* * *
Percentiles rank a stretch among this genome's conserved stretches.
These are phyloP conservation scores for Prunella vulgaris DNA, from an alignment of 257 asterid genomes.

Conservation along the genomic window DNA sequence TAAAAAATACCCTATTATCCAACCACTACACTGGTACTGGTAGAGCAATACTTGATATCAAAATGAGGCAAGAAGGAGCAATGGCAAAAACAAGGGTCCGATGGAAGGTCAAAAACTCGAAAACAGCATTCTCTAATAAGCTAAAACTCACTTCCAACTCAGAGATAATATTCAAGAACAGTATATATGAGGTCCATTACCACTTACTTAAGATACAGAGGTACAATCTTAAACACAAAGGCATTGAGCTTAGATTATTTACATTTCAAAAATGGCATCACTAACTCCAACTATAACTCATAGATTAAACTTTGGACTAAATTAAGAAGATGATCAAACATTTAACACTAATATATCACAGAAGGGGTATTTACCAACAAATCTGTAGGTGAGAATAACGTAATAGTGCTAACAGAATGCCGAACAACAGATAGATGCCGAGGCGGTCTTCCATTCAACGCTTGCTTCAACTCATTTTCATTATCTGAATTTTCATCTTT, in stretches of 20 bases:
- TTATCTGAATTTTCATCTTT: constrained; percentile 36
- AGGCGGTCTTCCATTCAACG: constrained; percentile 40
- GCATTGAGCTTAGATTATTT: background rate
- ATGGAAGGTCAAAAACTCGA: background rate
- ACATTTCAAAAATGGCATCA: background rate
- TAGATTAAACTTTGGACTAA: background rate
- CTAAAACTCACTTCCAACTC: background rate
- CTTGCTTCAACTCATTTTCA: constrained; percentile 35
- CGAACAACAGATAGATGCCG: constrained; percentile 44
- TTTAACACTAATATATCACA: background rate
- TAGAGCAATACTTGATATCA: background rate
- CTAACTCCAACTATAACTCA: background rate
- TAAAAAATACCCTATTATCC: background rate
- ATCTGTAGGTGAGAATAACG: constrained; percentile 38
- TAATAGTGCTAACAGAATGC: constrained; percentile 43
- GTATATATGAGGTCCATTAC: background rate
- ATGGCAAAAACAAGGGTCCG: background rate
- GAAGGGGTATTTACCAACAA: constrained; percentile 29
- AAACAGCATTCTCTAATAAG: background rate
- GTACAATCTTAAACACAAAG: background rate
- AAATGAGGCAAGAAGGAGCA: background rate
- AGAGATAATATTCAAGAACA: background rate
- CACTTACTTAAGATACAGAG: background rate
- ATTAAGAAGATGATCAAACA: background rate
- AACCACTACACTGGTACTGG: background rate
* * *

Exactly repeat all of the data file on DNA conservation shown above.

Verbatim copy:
Percentiles rank a stretch among this genome's conserved stretches.
These are phyloP conservation scores for Prunella vulgaris DNA, from an alignment of 257 asterid genomes.

Conservation along the genomic window DNA sequence TAAAAAATACCCTATTATCCAACCACTACACTGGTACTGGTAGAGCAATACTTGATATCAAAATGAGGCAAGAAGGAGCAATGGCAAAAACAAGGGTCCGATGGAAGGTCAAAAACTCGAAAACAGCATTCTCTAATAAGCTAAAACTCACTTCCAACTCAGAGATAATATTCAAGAACAGTATATATGAGGTCCATTACCACTTACTTAAGATACAGAGGTACAATCTTAAACACAAAGGCATTGAGCTTAGATTATTTACATTTCAAAAATGGCATCACTAACTCCAACTATAACTCATAGATTAAACTTTGGACTAAATTAAGAAGATGATCAAACATTTAACACTAATATATCACAGAAGGGGTATTTACCAACAAATCTGTAGGTGAGAATAACGTAATAGTGCTAACAGAATGCCGAACAACAGATAGATGCCGAGGCGGTCTTCCATTCAACGCTTGCTTCAACTCATTTTCATTATCTGAATTTTCATCTTT, in stretches of 20 bases:
- TTATCTGAATTTTCATCTTT: constrained; percentile 36
- AGGCGGTCTTCCATTCAACG: constrained; percentile 40
- GCATTGAGCTTAGATTATTT: background rate
- ATGGAAGGTCAAAAACTCGA: background rate
- ACATTTCAAAAATGGCATCA: background rate
- TAGATTAAACTTTGGACTAA: background rate
- CTAAAACTCACTTCCAACTC: background rate
- CTTGCTTCAACTCATTTTCA: constrained; percentile 35
- CGAACAACAGATAGATGCCG: constrained; percentile 44
- TTTAACACTAATATATCACA: background rate
- TAGAGCAATACTTGATATCA: background rate
- CTAACTCCAACTATAACTCA: background rate
- TAAAAAATACCCTATTATCC: background rate
- ATCTGTAGGTGAGAATAACG: constrained; percentile 38
- TAATAGTGCTAACAGAATGC: constrained; percentile 43
- GTATATATGAGGTCCATTAC: background rate
- ATGGCAAAAACAAGGGTCCG: background rate
- GAAGGGGTATTTACCAACAA: constrained; percentile 29
- AAACAGCATTCTCTAATAAG: background rate
- GTACAATCTTAAACACAAAG: background rate
- AAATGAGGCAAGAAGGAGCA: background rate
- AGAGATAATATTCAAGAACA: background rate
- CACTTACTTAAGATACAGAG: background rate
- ATTAAGAAGATGATCAAACA: background rate
- AACCACTACACTGGTACTGG: background rate